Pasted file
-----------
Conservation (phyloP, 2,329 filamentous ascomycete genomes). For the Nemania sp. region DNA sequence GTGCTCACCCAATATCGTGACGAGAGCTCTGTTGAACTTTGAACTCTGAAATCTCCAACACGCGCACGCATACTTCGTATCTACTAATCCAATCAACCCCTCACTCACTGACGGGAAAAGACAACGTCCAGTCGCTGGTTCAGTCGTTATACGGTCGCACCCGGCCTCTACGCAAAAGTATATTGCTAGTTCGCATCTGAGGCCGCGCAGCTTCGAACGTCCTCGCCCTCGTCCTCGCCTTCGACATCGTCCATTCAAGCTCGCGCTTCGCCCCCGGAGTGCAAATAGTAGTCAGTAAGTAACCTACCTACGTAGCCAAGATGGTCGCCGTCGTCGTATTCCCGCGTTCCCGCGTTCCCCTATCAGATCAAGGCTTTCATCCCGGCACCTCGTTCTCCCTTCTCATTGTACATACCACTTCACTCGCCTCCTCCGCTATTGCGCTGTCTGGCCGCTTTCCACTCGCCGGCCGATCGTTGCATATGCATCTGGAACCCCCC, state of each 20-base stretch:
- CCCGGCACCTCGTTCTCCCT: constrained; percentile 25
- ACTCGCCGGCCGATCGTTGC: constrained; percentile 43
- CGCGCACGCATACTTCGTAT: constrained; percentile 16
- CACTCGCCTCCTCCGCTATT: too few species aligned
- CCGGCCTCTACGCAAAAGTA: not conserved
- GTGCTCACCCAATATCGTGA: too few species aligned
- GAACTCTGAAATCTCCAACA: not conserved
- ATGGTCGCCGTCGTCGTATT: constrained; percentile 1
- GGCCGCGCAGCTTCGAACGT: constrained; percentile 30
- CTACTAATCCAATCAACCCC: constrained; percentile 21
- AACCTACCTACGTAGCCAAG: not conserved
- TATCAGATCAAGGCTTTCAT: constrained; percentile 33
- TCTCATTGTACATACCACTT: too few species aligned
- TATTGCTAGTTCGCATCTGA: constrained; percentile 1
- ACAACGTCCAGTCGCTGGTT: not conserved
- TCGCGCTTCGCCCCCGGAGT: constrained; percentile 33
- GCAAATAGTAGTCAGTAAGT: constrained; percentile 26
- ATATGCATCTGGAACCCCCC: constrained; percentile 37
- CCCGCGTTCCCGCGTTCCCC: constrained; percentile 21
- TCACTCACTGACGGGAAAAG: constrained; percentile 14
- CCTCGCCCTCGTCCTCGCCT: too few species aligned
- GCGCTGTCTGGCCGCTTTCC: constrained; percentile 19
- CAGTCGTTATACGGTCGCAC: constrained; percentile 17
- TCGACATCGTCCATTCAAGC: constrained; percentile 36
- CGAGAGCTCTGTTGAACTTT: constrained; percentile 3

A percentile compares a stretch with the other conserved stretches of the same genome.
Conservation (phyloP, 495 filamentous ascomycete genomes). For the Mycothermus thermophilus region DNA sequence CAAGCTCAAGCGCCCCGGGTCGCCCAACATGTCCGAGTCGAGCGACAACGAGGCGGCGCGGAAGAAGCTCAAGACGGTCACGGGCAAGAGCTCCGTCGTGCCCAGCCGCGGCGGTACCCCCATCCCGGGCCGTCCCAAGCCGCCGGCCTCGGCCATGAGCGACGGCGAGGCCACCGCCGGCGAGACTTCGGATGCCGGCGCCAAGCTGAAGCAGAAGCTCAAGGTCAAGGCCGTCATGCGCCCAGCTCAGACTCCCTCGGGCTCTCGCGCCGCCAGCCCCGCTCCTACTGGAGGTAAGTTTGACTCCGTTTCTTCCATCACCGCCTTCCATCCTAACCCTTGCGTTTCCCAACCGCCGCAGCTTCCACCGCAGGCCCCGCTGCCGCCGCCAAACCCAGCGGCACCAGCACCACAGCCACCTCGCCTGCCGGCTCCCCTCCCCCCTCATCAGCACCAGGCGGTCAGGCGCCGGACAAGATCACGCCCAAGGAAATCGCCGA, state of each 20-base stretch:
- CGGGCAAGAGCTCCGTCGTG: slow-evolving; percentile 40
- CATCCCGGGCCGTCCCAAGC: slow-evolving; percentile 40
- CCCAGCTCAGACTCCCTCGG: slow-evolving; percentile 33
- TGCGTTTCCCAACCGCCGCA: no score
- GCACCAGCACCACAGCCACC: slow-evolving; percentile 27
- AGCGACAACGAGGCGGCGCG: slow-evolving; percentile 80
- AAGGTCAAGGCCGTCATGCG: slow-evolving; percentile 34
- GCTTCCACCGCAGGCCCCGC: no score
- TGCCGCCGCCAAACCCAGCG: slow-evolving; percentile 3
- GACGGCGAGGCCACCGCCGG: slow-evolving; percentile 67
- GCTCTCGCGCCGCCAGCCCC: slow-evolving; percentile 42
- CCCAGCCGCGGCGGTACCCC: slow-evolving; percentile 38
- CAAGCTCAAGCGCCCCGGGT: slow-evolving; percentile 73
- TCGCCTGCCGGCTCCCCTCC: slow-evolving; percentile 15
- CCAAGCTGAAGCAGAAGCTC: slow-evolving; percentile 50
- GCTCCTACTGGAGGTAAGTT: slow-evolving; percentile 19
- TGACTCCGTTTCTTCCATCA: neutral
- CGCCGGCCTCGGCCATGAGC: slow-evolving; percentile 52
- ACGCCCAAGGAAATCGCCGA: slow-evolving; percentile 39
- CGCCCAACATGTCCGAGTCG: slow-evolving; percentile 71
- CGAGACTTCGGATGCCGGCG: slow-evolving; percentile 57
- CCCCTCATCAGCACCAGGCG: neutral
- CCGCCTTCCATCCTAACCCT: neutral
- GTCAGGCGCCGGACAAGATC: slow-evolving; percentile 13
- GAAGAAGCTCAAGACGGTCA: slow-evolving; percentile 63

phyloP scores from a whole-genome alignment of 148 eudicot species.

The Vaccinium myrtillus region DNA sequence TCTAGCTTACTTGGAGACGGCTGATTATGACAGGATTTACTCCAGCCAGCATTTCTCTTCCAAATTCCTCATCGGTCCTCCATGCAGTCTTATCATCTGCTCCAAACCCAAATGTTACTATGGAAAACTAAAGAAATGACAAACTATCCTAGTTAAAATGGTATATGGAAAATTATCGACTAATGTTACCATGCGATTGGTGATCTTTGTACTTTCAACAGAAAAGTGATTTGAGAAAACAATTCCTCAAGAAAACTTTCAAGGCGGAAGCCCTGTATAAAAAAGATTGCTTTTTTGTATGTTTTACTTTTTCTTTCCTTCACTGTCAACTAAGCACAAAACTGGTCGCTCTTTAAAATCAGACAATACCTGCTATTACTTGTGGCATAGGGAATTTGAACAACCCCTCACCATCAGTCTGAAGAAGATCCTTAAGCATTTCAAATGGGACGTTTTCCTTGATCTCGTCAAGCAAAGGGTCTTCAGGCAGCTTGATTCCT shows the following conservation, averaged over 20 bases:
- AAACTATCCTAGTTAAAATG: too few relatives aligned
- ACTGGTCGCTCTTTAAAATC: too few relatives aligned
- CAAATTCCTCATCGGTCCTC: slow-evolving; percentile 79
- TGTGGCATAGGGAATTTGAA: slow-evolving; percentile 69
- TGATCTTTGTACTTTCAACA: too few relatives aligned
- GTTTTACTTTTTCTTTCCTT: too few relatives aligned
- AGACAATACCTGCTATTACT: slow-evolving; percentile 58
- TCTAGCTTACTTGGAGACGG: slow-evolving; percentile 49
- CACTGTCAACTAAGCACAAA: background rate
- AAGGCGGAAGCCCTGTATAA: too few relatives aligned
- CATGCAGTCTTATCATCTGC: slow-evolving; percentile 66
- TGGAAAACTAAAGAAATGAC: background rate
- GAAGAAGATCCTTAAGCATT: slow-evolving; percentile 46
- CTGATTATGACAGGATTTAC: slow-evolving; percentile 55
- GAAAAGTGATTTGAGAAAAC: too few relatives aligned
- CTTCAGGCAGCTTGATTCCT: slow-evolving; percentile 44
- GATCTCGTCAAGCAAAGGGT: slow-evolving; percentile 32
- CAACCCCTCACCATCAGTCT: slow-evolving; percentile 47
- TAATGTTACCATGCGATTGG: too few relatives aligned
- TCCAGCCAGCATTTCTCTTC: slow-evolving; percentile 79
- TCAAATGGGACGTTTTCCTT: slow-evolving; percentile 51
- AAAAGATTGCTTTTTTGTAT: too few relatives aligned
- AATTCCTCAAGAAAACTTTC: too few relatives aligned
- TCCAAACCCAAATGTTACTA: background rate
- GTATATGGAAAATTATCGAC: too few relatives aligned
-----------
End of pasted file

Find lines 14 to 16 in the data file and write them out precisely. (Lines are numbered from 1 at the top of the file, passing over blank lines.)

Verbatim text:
- TCTCATTGTACATACCACTT: too few species aligned
- TATTGCTAGTTCGCATCTGA: constrained; percentile 1
- ACAACGTCCAGTCGCTGGTT: not conserved